Professor Dalton explores the meaning of freedom and examines the progress of both personal and political freedom. These eight lectures are a guided tour along the byways of the philosophy of liberation, beginning with its ancient roots and ending in 20th-century America.
Throughout these lectures, you'll follow the progress toward personal liberation and spiritual freedom found in the lives of those who were often consumed by fierce and difficult struggles for political freedom. And you'll see that the results achieved along the way are not separate mysteries but truths linked by the same path.
But you'll also learn that the philosophy of freedom was never intrinsically American and has its roots in diverse ancient cultures. For example, you'll learn about the ancient Hindu philosophy of dual freedom as described in the Bhagavad Gita, the Greek philosopher Plato's study of freedom in the republic of Athens, and the major contributions Christian philosophy has made to the ideal of freedom. Traveling from the ancient world to the modern, you'll consider the lives and work of John Stuart Mill (the 19th-century philosopher who defined the meaning of freedom with extraordinary clarity), Mahatma Gandhi (the political leader who led the Indian subcontinent out of British domination), Martin Luther King, Jr. (who synthesized the teachings of Jesus and Gandhi to create a method of nonviolent resistance), and others.
Disclaimer: Please note that this recording may include references to supplemental texts or print references that are not essential to the program and not supplied with your purchase.
©1994 The Teaching Company, LLC (P)1994 The Great Courses
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"Excellent course, but unexpected end"
This course gives a basic overview of the philosophical concept of "freedom" or "liberation" as it has been developed mostly in the western historical context. The lectures begin with Hindu, Christian and Platonic concepts of freedom - i.e. freedom of a state to act without outside control, and spiritual freedom of a person from ignorance.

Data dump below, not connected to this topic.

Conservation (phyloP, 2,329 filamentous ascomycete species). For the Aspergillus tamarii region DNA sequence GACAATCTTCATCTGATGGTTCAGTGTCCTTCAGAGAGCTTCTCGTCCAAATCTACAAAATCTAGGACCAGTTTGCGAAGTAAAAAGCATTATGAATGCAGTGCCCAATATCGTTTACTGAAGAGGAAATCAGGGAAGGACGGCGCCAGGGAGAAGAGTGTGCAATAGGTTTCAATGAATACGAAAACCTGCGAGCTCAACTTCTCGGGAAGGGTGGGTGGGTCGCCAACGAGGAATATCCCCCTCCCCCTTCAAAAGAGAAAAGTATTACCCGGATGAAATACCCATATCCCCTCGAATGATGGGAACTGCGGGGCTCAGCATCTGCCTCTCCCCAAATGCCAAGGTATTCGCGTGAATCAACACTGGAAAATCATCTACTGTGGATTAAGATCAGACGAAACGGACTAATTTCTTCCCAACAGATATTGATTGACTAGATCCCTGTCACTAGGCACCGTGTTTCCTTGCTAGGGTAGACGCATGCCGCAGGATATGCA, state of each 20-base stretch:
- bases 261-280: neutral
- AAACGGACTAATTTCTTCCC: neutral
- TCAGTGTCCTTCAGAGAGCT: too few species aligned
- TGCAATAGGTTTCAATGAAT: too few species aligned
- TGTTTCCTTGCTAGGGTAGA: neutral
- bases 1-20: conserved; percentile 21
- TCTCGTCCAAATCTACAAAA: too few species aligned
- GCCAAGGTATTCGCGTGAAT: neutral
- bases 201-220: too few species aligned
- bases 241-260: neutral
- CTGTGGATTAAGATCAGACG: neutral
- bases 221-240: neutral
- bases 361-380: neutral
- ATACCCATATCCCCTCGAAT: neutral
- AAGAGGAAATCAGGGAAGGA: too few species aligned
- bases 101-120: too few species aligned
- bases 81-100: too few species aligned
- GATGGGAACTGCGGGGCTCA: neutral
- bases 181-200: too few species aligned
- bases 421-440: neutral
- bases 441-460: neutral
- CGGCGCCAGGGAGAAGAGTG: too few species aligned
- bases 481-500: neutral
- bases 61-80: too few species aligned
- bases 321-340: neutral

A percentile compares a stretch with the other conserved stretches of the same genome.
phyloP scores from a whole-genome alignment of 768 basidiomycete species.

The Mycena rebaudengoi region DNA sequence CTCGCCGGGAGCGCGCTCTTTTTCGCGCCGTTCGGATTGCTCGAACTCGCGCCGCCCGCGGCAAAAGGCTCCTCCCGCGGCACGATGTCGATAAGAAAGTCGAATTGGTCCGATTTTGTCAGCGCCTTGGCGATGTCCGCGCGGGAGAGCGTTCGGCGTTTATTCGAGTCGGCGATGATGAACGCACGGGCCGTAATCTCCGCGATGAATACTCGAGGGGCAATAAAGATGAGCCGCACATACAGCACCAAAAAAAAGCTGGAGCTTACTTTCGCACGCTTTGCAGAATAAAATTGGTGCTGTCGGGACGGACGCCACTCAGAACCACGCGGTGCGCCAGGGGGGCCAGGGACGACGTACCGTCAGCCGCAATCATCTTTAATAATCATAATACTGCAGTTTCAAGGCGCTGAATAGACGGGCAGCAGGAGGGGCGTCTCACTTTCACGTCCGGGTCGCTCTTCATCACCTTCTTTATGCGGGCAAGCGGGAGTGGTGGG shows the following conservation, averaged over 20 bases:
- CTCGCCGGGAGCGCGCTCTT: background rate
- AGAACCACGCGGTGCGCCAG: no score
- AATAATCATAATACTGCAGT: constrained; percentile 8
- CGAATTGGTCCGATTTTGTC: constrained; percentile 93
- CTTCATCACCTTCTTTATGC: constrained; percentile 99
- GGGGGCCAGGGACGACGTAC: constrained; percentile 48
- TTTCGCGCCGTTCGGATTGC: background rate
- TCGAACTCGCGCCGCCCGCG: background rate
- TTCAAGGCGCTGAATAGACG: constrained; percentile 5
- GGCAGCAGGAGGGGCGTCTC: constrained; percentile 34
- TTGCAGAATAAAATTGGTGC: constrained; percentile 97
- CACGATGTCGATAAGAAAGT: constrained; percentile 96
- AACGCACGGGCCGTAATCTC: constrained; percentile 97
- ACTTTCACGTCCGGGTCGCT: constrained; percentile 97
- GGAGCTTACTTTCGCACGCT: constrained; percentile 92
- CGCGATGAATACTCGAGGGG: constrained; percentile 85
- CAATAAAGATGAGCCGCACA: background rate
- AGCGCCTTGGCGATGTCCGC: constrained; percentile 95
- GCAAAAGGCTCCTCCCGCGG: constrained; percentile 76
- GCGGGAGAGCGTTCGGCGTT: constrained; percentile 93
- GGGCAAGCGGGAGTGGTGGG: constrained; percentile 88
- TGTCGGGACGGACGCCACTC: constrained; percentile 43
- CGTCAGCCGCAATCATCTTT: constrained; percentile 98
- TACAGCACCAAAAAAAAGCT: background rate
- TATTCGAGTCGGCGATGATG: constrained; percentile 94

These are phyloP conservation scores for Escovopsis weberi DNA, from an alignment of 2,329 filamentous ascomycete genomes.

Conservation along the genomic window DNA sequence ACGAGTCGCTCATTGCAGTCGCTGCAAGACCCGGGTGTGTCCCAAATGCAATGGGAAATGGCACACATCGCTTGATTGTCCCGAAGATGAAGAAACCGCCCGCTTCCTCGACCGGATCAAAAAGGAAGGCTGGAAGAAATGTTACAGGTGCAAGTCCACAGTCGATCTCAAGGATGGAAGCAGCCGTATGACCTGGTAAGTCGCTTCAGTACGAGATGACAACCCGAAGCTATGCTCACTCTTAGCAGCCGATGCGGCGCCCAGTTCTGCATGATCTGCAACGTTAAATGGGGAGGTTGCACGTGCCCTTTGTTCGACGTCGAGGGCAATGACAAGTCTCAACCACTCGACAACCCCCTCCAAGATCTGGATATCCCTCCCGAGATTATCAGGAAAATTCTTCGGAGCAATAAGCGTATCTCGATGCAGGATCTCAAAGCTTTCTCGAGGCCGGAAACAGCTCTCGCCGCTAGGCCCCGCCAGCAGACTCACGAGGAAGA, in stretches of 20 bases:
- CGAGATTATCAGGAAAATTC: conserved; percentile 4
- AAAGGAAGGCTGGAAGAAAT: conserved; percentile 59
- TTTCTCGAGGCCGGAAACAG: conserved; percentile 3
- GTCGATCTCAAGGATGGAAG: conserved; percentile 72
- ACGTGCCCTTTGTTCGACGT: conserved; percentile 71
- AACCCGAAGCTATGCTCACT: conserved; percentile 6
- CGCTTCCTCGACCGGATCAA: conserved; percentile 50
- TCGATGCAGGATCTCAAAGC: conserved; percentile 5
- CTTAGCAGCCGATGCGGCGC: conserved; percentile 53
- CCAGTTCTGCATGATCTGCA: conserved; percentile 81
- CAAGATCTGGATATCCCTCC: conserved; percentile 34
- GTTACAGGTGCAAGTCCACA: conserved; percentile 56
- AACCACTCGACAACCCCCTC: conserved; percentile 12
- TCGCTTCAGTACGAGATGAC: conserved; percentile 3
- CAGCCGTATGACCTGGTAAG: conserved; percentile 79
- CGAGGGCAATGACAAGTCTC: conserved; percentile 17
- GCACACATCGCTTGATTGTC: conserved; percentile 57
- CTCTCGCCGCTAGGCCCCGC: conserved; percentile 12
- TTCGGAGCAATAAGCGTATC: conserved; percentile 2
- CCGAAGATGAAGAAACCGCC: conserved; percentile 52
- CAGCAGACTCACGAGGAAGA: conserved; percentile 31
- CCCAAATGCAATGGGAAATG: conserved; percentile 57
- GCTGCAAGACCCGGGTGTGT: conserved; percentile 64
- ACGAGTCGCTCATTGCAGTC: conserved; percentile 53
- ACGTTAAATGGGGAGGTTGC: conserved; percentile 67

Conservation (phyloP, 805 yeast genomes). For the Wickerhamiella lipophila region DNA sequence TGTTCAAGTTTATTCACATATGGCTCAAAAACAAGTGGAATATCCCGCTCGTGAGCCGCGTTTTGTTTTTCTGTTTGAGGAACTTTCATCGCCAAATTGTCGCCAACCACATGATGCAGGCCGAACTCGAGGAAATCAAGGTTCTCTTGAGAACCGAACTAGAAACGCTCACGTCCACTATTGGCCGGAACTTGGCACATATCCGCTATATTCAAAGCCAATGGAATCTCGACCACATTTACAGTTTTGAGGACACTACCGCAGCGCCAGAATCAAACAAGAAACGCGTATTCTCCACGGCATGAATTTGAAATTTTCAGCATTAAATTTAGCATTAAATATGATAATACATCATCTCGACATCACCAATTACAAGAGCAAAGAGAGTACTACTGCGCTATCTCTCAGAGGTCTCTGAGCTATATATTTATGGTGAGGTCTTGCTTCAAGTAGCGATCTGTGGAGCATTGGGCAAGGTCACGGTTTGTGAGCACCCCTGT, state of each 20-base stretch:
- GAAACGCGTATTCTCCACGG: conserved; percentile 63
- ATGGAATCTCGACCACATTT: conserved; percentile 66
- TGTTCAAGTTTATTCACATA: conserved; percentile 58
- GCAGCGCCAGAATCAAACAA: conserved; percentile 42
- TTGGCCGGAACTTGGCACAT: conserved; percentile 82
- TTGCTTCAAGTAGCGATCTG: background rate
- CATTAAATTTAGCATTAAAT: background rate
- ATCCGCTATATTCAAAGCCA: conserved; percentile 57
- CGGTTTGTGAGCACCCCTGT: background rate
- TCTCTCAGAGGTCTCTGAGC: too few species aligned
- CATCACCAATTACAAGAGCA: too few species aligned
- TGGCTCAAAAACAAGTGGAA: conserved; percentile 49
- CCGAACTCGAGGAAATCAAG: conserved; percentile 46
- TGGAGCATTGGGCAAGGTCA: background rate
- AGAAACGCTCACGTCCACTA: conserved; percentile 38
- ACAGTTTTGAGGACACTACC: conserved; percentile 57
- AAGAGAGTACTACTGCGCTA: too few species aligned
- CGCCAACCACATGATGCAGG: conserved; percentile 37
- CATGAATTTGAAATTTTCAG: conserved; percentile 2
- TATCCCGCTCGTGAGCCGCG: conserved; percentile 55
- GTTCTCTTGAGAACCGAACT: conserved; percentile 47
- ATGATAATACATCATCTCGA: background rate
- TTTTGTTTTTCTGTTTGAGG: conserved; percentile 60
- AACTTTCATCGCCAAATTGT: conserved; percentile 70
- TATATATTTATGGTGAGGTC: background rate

Quickly, the course then develops the more modern concepts of freedom - from tyrannical government or from oppressive classes - by introducing Locke and Rousseau. These ideas are continued through Hegel and Mill, with discussions of the liberal and nationalistic views of freedom which would be taken up in earnest in the 20th century on a global scale. One lecture is also devoted to Emma Goldman and the anarchist idea of absolute equality and freedom.
Finally, the course takes a different turn, and discusses applications of these more philosophical ideas in real life by three activists - Ghandi, Malcolm X and Martin Luther King Jnr.
I have to say I was enjoying the philosophy immensely, and whilst the more discussions of the three activists were fascinating, I find myself feeling slightly cheated. Although they all had interesting ideas, such a shift in focus would be more suited to a longer course. Just under half the course is spent discussing these three 20th century figures, when there are a huge number of philosophers that were left out.
Having said that, the lecturer is absolutely brilliant. I am yet to find someone who can get me more interested and engaged with philosophy and his readings of quotes are incredibly exciting.
I definitely recommend this course, up to and including the Ghandi lecture. The rest is take it or leave it - still good but not the same as the rest.
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